The State of Indiana is paying $40 million to the American Institutes for Research for a test that reaches the conclusion that 40% of West Lafayette Community School Corporation students lack proficiency in English and/or Math. I was hoping the ILEARN vendor contract had a “you get a refund if our product turns out to be bullshit” clause in it. Because that could have been useful.
I’m not shy about bragging about the West Lafayette school system. We have a bunch of smart kids from educated families and a test that says 39.5% of them are below proficiency in math or English is pretty clearly garbage. This is why it’s important that West Lafayette and schools like it take the lead in opposing the testing grift that has taken root in Indiana. It would be dead easy for our school system to cheer on the testing regime and reap the benefits from leading the pack when it comes to test results. When a school in the back of the pack makes these critiques, it looks like sour grapes and opens the school up to criticism that if they just did their job better, their students would test better. West Lafayette is largely immune from those lines of attack.
So, when the State spends $40 million to get a test that suggests 40% of West Lafayette students lack proficiency, it’s pretty clear the State just pissed away a lot of money. No grift can last forever, and maybe this one is falling apart. Fifteen years ago, Doghouse Riley wrote that ISTEP and similar requirements were “designed to prove that inner-city schools are failures right before we slash their funding, put the students in a lottery to attend schools run by the private sector, and call the whole thing off before it affects too many white people.” (The Washington Post history on Indiana school privatization suggests the ball really started rolling back in 1996.) My take has been that the push for vouchers and charters has been designed to subsidize religious education, break the teachers’ unions, and financially reward friends and well-wishers of the privatization advocates.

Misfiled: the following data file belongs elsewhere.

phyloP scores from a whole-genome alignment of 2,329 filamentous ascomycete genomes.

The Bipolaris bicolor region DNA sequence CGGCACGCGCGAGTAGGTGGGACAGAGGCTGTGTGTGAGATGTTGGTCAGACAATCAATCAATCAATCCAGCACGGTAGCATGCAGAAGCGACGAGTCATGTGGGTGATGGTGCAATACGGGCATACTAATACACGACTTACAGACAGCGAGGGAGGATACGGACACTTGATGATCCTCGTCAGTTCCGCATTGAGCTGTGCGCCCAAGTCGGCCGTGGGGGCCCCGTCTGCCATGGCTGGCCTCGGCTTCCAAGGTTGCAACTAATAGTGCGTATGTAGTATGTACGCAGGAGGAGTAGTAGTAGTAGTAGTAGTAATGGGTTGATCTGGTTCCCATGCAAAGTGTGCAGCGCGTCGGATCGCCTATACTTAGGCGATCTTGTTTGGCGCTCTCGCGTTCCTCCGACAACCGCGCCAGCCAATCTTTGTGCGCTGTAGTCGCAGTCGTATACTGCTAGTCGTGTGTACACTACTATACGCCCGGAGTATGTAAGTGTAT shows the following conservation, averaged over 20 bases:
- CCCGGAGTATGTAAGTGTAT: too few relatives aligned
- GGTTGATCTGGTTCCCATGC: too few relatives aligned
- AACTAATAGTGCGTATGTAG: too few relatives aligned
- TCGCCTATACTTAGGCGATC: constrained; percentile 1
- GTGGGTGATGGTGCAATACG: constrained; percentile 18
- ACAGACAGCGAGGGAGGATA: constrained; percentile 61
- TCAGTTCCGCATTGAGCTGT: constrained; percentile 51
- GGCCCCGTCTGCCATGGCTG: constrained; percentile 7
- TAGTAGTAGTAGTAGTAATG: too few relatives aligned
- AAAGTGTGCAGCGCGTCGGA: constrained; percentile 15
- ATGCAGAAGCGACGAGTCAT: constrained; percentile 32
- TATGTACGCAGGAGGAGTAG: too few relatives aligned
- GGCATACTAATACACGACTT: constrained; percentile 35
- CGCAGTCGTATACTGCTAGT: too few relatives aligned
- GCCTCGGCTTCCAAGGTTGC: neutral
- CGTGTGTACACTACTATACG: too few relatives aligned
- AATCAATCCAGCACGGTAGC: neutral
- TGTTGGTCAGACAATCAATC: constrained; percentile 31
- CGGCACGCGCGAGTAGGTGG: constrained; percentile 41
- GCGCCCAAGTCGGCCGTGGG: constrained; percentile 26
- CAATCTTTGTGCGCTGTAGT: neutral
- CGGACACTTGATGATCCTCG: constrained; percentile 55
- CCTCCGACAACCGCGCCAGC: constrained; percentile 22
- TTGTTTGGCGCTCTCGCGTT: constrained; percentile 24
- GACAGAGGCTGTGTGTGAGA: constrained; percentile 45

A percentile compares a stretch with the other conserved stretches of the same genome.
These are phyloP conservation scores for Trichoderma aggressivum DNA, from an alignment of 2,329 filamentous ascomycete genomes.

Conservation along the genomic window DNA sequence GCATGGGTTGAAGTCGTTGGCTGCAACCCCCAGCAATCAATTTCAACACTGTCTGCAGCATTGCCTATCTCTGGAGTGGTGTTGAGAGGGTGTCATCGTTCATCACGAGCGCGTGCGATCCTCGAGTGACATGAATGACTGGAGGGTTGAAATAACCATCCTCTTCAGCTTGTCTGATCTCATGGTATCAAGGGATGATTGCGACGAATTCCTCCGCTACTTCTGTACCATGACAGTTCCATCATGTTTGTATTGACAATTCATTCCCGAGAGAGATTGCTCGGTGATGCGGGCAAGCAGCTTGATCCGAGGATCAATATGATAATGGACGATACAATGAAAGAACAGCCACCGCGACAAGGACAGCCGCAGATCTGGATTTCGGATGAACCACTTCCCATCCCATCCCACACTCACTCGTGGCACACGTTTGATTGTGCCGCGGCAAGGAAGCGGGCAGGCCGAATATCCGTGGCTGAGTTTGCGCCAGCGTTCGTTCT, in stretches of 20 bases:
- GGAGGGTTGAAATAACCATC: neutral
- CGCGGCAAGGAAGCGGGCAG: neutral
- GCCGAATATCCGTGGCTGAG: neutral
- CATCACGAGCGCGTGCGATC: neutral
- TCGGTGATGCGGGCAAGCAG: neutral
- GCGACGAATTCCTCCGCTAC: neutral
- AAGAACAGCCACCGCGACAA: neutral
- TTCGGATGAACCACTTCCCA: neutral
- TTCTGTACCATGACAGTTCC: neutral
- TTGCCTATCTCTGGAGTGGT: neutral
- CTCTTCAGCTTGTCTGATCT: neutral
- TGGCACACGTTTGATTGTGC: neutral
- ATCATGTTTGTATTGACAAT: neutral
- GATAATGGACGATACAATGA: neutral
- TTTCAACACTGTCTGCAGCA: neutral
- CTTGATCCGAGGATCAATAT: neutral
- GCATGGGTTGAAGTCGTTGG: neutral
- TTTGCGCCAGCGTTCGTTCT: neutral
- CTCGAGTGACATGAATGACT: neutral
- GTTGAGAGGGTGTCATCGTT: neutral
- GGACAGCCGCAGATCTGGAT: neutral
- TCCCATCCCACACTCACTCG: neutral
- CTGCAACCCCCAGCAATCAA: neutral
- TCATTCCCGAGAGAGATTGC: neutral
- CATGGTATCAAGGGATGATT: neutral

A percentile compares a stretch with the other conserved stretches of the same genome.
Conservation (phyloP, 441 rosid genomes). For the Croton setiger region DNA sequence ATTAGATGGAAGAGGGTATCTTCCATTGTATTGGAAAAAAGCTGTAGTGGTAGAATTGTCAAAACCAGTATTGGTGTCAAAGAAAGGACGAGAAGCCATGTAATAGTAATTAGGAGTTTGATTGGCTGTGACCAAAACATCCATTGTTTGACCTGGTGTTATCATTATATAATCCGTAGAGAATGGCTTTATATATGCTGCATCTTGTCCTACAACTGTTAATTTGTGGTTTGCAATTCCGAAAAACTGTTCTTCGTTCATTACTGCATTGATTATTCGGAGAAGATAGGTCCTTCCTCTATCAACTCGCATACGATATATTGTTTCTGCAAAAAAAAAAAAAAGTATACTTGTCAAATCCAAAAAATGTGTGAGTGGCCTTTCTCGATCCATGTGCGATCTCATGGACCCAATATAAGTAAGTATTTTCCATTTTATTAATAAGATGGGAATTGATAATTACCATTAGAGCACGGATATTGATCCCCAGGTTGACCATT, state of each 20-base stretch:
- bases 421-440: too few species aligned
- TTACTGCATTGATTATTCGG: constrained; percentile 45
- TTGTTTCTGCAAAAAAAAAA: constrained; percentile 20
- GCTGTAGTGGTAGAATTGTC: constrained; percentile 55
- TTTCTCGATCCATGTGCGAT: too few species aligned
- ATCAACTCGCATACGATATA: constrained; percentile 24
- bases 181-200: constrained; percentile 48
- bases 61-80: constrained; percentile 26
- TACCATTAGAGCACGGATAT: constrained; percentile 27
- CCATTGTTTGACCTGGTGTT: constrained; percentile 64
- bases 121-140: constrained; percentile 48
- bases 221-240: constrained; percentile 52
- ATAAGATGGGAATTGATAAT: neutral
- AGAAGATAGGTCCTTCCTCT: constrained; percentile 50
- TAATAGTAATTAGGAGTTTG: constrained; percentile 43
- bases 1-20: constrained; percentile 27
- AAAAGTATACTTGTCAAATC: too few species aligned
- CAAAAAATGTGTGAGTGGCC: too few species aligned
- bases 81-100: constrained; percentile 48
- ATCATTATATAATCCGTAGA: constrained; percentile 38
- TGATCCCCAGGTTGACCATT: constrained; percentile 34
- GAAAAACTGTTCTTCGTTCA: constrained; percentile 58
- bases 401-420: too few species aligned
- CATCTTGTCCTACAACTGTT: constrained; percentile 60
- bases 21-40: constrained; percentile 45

If Doghouse was right that the tests were intended to prove that the wrong sorts of schools were failures, the ILEARN is even more of a debacle. Having a test that makes good schools look sketchy might open people’s eyes to the possibility that the metrics were questionable all along. Combine that with the fact that we now have decades of data showing that charters and vouchers don’t improve outcomes. Throw in a particularly egregious smash and grab like the Indiana Virtual Schools, and suddenly the advocates of privatization as a market-based savior for the plight of underprivileged students trapped in “failing schools” start to look pretty silly. The man behind the curtain is becoming more obvious.